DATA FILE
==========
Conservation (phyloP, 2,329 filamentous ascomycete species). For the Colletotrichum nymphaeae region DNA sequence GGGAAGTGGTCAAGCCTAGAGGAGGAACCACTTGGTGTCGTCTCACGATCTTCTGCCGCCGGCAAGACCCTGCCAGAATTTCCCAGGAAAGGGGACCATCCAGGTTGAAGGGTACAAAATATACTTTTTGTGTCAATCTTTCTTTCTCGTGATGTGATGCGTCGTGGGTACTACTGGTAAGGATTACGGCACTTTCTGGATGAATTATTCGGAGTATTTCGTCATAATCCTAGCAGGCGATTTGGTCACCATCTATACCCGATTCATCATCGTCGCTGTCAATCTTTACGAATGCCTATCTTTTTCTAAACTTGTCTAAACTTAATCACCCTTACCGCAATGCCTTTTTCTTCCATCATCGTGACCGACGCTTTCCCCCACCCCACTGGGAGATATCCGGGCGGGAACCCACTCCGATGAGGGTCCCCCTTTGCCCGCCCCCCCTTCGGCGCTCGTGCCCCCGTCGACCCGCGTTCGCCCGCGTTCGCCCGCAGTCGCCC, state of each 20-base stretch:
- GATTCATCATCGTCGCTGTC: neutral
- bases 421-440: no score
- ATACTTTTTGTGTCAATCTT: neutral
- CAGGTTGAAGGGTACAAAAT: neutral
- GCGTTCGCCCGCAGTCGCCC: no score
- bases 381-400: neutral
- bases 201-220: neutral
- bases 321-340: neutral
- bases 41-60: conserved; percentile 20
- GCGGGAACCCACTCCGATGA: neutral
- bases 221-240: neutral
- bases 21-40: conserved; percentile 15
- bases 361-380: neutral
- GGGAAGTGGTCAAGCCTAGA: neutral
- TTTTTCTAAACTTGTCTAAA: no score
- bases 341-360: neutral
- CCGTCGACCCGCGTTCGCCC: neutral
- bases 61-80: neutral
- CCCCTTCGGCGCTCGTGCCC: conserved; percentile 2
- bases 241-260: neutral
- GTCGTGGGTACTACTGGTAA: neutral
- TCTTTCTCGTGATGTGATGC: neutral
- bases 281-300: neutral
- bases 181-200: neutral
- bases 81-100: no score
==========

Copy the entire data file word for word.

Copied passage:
Conservation (phyloP, 2,329 filamentous ascomycete species). For the Colletotrichum nymphaeae region DNA sequence GGGAAGTGGTCAAGCCTAGAGGAGGAACCACTTGGTGTCGTCTCACGATCTTCTGCCGCCGGCAAGACCCTGCCAGAATTTCCCAGGAAAGGGGACCATCCAGGTTGAAGGGTACAAAATATACTTTTTGTGTCAATCTTTCTTTCTCGTGATGTGATGCGTCGTGGGTACTACTGGTAAGGATTACGGCACTTTCTGGATGAATTATTCGGAGTATTTCGTCATAATCCTAGCAGGCGATTTGGTCACCATCTATACCCGATTCATCATCGTCGCTGTCAATCTTTACGAATGCCTATCTTTTTCTAAACTTGTCTAAACTTAATCACCCTTACCGCAATGCCTTTTTCTTCCATCATCGTGACCGACGCTTTCCCCCACCCCACTGGGAGATATCCGGGCGGGAACCCACTCCGATGAGGGTCCCCCTTTGCCCGCCCCCCCTTCGGCGCTCGTGCCCCCGTCGACCCGCGTTCGCCCGCGTTCGCCCGCAGTCGCCC, state of each 20-base stretch:
- GATTCATCATCGTCGCTGTC: neutral
- bases 421-440: no score
- ATACTTTTTGTGTCAATCTT: neutral
- CAGGTTGAAGGGTACAAAAT: neutral
- GCGTTCGCCCGCAGTCGCCC: no score
- bases 381-400: neutral
- bases 201-220: neutral
- bases 321-340: neutral
- bases 41-60: conserved; percentile 20
- GCGGGAACCCACTCCGATGA: neutral
- bases 221-240: neutral
- bases 21-40: conserved; percentile 15
- bases 361-380: neutral
- GGGAAGTGGTCAAGCCTAGA: neutral
- TTTTTCTAAACTTGTCTAAA: no score
- bases 341-360: neutral
- CCGTCGACCCGCGTTCGCCC: neutral
- bases 61-80: neutral
- CCCCTTCGGCGCTCGTGCCC: conserved; percentile 2
- bases 241-260: neutral
- GTCGTGGGTACTACTGGTAA: neutral
- TCTTTCTCGTGATGTGATGC: neutral
- bases 281-300: neutral
- bases 181-200: neutral
- bases 81-100: no score